Teachers union shrinks after Janus

by Ken Girardin |  | NY Torch

New York’s statewide teachers union is collecting cash from 28,057 fewer people than it was before the Supreme Court ruling that ended compulsory union fees for public employees.

New York State United Teachers (NYSUT) reported in annual U.S. Department of Labor filings that the union collected either dues or dues-like agency fees from 427,598 individuals as of August 31, down 6 percent from the 455,655 dues- or fee-payers reported by the union in August 2017.

The decrease is almost certainly attributable to the June 27 ruling in Janus v. AFSCME, which abolished agency fees. Filings show NYSUT lost 20,762 agency fee-payers between 2017 and 2018, though some of these individuals likely signed membership cards and became members. But Janus didn’t just stop unions from getting money from non-members: it also meant that people who had joined NYSUT simply because they would have to pay regardless were likely to reconsider, which is why the numbers of fee-payers and members must be examined together.

The financial impact of the membership decline is not immediately clear. The DOL filings give a snapshot of membership figures but detail revenues on a cumulative basis, with the union reporting $145 million in receipts from dues and fees, up from $138 million a year earlier. Some of the increase is attributable to an increase in the “per capita tax” each member paid to the union’s national affiliates, but more than anything, it suggests that at some point in the year, a sizable group of people simply stopped paying NYSUT.

Based on the prior-year average, the decline in membership translates to a loss of $8.5 million for NYSUT, with $6.3 million of that being from the fee-payers freed by Janus. These figures do not include lost revenue for NYSUT’s local and national affiliates, which cannot be readily calculated.

Full-time NYSUT members pay $378 a year as part of their membership in their local union. That, and the local share, is separate from the additional $234 NYSUT collects for each full-timer’s membership in its parent unions, the American Federation of Teachers and the National Education Association. All told, typical teachers union dues range from about $700 a year to nearly $1,400 for New York City teachers.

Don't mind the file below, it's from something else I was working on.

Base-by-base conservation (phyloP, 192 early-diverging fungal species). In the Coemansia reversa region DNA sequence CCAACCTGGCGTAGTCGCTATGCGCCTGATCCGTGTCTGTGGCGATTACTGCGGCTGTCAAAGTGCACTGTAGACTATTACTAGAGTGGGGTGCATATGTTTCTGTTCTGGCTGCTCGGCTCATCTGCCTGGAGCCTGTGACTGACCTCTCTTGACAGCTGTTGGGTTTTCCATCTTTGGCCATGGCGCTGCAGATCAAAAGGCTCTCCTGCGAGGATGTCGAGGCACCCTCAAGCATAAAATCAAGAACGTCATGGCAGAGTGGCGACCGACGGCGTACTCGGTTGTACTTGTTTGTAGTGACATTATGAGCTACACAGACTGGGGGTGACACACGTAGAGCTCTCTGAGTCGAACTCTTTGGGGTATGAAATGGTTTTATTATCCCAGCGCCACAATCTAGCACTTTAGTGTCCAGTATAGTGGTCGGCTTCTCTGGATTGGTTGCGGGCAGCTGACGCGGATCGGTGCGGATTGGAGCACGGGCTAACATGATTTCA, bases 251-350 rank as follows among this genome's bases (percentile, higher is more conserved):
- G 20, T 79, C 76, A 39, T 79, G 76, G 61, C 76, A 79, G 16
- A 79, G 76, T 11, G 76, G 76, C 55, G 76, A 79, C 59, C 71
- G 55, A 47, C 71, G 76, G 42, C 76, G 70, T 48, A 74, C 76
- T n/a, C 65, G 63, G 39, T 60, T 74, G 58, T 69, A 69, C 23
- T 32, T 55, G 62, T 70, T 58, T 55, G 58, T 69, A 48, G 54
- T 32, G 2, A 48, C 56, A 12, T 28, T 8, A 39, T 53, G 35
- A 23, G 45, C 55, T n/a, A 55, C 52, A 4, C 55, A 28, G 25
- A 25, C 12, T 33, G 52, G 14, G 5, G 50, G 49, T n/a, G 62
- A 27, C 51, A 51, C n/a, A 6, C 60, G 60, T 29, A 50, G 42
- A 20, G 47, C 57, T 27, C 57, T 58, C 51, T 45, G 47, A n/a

The divergence in receipts and membership, while the cost of NYSUT dues remained unchanged, may also indicate new teachers hired this summer did not join NYSUT at the same rate as the cohort of teachers who retired at the end of the last school year.

NYSUT’s size has historically fluctuated as a function of the employment picture in public schools, but the data indicate that NYSUT would be growing, not shrinking, were it not for JanusThe combined number of NYSUT dues- and fee-payers had grown every year since 2012, which coincided with state lawmakers beginning to continually hike state aid to schools at roughly twice the inflation rate. The number of active members in the state Teachers Retirement System (which largely overlaps with the pool of teachers represented by NYSUT) grew for public school districts between the 2016-17 and 2017-18 school years. And NYSUT also added to its ranks by unionizing teachers at at least one additional charter school earlier this year.

NYSUT’s filings are the first official snapshot of the impact Janus is having on a major union in New York. The Empire Center in January estimated the ruling would immediately save close to 200,000 people $112 million per year.

It is not yet clear how Janus will affect the rate at which people join or leave a government union, but NYSUT’s losses indicate the union could be following a pattern observed with its Michigan counterpart. There, the statewide teachers union saw its membership shrink 20 percent over four years after the Legislature banned agency fees in 2013. More recently, the National Education Association (NEA), one of NYSUT’s parent unions, in May projected a 10.2 percent drop in membership over two years if the Supreme Court ended agency fees.

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- Ken Girardin is the Policy Analyst at the Empire Center for Public Policy.